Additive vs. subtractive earning in shared human-robot work environments

Bnaya Dreyfuss, Ori Heffetz*, Guy Hoffman, Guy Ishai, Alap Kshirsagar

*Corresponding author for this work

Research output: Contribution to journalArticlepeer-review


The performance of robots working alongside humans might positively or negatively affect humans' earnings, depending on the economic setting. In a new real-effort lab experiment, we study the impact of economic conditions in hybrid human-robot workplaces on workers' effort provision and attitudes. In a previous subtractive-earnings experiment (Kshirsagar et al., 2019), subjects' expected earnings negatively depend on a robot's performance, while in our new additive-earnings experiment, they depend on the robot's performance positively. Both experiments are guided by a past human-human experiment and by a model of expectations-based reference-dependent preferences. As the theory predicts and as previously found, increasing robot performance discourages effort under subtractive earnings—but, as the theory also predicts and as we find here, this effect disappears and perhaps reverses under additive earnings. Additionally, increasing robot performance negatively affects subjects' perceptions of themselves and of their robotic coworker under subtractive earnings, but we find that these effects weaken or reverse under additive earnings. These findings suggest a relationship between workers' earning structures and robots' performance that should be considered when designing hybrid workplaces.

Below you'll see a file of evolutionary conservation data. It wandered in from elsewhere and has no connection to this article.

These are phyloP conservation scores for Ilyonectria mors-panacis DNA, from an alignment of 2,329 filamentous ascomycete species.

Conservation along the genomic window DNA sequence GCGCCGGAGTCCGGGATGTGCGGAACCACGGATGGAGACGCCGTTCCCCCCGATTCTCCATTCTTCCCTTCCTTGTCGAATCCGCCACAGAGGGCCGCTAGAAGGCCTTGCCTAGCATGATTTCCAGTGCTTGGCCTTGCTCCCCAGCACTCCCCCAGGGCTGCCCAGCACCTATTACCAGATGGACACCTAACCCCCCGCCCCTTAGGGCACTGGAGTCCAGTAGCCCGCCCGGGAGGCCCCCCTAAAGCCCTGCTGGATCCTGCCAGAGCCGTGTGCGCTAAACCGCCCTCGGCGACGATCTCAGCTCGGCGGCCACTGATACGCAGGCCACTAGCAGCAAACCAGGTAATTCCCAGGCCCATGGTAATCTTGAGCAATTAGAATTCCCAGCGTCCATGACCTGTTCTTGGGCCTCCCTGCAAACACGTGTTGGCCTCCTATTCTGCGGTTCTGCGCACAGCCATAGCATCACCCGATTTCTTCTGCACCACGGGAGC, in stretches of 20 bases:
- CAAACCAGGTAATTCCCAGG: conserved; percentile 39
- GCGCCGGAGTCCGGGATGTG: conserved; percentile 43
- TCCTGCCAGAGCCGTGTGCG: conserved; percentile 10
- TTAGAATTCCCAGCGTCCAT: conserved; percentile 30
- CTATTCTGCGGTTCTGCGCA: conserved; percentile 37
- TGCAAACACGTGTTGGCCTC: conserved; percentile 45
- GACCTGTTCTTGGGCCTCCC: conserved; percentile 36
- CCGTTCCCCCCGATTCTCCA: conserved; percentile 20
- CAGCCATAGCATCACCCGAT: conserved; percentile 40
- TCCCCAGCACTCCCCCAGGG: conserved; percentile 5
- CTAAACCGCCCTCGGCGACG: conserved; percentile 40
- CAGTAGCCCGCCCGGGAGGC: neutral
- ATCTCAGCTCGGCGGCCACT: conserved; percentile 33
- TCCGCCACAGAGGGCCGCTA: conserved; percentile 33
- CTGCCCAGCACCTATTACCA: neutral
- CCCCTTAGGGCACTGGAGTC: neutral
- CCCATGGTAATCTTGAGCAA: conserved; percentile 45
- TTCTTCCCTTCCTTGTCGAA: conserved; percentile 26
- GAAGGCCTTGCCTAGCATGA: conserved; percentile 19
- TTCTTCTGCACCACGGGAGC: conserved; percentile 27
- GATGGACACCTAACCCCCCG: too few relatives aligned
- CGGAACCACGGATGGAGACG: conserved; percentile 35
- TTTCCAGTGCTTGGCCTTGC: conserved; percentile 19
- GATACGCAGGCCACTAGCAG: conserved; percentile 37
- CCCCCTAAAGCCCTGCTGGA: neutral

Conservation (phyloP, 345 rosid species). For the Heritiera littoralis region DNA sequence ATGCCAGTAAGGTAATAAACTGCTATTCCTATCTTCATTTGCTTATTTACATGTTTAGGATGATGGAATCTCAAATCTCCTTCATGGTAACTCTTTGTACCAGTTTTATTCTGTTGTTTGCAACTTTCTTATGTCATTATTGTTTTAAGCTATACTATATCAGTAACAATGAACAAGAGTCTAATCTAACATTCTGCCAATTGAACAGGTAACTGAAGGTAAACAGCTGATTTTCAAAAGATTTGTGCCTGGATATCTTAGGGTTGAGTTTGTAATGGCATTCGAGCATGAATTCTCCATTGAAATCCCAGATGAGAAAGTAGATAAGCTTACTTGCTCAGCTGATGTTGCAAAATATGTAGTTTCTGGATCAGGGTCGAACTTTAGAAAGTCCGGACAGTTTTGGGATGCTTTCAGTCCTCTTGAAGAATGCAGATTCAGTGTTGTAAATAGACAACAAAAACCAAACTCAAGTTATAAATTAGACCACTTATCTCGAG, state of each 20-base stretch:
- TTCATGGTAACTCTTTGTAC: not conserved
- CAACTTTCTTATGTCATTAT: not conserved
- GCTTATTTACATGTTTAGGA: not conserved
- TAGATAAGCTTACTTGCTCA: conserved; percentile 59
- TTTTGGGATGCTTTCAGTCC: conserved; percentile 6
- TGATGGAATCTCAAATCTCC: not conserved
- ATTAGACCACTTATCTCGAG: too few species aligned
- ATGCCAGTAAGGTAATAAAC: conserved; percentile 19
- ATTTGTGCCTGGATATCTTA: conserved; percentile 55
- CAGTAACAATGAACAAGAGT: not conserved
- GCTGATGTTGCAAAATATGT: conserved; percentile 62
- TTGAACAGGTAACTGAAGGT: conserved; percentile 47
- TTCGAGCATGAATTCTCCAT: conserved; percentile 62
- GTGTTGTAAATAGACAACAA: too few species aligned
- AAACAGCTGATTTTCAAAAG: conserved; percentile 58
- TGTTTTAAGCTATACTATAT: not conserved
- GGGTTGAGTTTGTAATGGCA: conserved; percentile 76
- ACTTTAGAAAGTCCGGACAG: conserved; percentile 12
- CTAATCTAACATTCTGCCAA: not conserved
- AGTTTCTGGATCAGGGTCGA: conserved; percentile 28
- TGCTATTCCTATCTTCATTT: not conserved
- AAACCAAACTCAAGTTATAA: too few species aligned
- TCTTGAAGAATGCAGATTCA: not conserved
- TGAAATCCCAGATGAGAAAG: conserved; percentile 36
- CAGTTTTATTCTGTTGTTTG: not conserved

Original languageAmerican English
Pages (from-to)692-704
Number of pages13
JournalJournal of Economic Behavior and Organization
StatePublished - Jan 2024

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© 2023 Elsevier B.V.


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